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Peter S. Bernard
Department of Mechanical Engineering
University of Maryland
Mushroom shaped vortices composed of vortex filaments erupt outward from the region adjacent to a solid boundary as the flow (toward the viewer) transitions from a smooth, laminar state towards one that is chaotic and turbulent. The vorticity contained within the filaments enters into the flow at the wall surface as a result of frictional forces near the boundary that slows the movement of the fluid. The view in the figure is the end stage of a process that first begins with a streamwise buckling of the nominally well ordered array of filaments due to a fundamental flow instability.
Proceeding downstream, the furrow-like disturbances in the filaments grow in height forming simple arches that further evolve into mushroom-like shapes as they eject toward the outer flow. The furrows collect slow moving fluid into long streaks that travel outward with the mushroom-like vortices, contributing to an important exchange of high and low momentum that is one of the most significant affects of turbulent fluid motion.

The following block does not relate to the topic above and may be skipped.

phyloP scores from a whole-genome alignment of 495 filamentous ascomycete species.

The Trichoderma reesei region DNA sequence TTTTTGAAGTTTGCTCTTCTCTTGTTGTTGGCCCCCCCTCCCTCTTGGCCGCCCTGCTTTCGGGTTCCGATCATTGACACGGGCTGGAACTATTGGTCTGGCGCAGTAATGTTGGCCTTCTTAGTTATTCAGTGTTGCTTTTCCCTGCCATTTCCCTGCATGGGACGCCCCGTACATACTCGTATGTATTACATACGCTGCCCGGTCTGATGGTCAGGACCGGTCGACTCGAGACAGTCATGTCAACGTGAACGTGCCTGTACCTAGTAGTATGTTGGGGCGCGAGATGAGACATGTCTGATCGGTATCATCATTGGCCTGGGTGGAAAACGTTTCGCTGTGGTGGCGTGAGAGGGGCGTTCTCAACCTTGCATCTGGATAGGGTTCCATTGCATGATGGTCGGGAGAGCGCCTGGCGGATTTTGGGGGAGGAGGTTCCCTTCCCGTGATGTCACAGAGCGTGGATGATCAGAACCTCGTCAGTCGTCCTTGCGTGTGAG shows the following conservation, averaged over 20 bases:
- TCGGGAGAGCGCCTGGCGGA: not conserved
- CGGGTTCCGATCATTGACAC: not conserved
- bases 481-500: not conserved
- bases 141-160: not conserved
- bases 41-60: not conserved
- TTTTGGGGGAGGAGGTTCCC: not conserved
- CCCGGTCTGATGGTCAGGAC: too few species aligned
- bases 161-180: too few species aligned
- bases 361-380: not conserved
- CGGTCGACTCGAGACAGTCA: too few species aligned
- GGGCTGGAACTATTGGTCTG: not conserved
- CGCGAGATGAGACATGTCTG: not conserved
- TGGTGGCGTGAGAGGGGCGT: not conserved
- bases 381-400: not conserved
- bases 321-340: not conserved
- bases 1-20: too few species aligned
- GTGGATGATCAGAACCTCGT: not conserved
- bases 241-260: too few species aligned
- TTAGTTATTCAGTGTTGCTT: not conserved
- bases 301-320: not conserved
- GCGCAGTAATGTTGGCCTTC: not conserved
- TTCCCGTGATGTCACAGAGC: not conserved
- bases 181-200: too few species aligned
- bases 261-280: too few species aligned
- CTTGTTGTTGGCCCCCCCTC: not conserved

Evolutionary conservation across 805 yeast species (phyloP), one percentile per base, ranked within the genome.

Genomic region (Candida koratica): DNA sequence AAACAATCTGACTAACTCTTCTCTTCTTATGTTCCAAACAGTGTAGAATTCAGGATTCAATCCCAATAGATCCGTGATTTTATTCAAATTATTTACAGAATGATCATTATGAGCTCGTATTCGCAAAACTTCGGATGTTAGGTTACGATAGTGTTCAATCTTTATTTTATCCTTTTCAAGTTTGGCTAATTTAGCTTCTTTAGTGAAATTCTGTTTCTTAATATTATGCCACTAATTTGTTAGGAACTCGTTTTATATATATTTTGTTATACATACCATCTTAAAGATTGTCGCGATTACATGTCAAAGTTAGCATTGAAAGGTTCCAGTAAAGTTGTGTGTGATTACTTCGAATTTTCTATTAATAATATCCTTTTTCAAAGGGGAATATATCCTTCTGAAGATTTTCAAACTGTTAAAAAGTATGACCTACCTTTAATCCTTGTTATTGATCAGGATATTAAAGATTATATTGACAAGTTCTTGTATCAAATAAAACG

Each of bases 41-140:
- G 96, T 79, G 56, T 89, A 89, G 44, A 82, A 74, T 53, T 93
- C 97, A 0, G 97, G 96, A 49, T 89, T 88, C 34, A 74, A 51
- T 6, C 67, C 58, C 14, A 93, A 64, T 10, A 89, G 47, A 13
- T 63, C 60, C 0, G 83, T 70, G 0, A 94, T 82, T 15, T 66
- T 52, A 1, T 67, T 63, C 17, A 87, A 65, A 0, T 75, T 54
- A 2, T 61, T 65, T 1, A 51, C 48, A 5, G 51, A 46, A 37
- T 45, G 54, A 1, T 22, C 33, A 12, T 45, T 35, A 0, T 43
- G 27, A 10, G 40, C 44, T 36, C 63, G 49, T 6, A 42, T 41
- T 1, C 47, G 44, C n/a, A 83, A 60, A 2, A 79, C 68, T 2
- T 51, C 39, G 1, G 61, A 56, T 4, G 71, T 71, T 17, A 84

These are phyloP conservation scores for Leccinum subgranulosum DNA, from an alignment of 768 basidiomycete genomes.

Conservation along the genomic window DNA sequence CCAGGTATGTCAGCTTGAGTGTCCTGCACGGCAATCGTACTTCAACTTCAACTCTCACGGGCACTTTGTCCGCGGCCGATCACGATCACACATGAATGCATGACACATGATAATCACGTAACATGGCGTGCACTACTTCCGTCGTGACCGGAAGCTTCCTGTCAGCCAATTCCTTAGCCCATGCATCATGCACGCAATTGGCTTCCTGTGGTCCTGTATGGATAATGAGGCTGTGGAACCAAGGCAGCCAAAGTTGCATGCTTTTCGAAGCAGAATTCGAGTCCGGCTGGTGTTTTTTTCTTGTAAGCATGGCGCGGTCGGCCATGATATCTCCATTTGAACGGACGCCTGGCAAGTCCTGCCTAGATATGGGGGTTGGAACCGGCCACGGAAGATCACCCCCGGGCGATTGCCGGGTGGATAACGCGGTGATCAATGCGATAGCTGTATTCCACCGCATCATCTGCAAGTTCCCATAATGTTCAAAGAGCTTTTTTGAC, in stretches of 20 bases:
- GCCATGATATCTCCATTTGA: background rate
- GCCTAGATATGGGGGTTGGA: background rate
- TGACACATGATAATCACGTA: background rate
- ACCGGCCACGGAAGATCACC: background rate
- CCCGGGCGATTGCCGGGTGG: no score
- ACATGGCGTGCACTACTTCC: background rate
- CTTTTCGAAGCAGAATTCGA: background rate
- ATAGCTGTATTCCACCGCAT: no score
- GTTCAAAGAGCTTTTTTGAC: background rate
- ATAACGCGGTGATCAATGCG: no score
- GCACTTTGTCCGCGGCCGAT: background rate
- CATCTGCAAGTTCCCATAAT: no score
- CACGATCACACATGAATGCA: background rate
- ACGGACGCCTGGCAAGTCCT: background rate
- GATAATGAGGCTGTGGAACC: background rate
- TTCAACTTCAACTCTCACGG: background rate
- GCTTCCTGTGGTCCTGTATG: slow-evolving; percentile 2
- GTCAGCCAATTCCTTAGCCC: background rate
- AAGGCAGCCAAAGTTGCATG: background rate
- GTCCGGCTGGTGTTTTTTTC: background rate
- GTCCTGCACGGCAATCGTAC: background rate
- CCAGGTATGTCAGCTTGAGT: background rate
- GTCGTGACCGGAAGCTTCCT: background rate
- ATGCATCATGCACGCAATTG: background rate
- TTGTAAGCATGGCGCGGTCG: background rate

This work was supported by NSF through teragrid resources provided at the Pittsburgh Supercomputing Center.
A preliminary account of this work appeared as AIAA Paper 2009-3547 at the 19th Computational Fluid Dynamics Conference in San Antonio, Texas, June 1009. A revised and updated version of this paper is currently under review at the AIAA Journal.
The picture is not published. Reporters can freely use this image. Credit: Peter Bernard.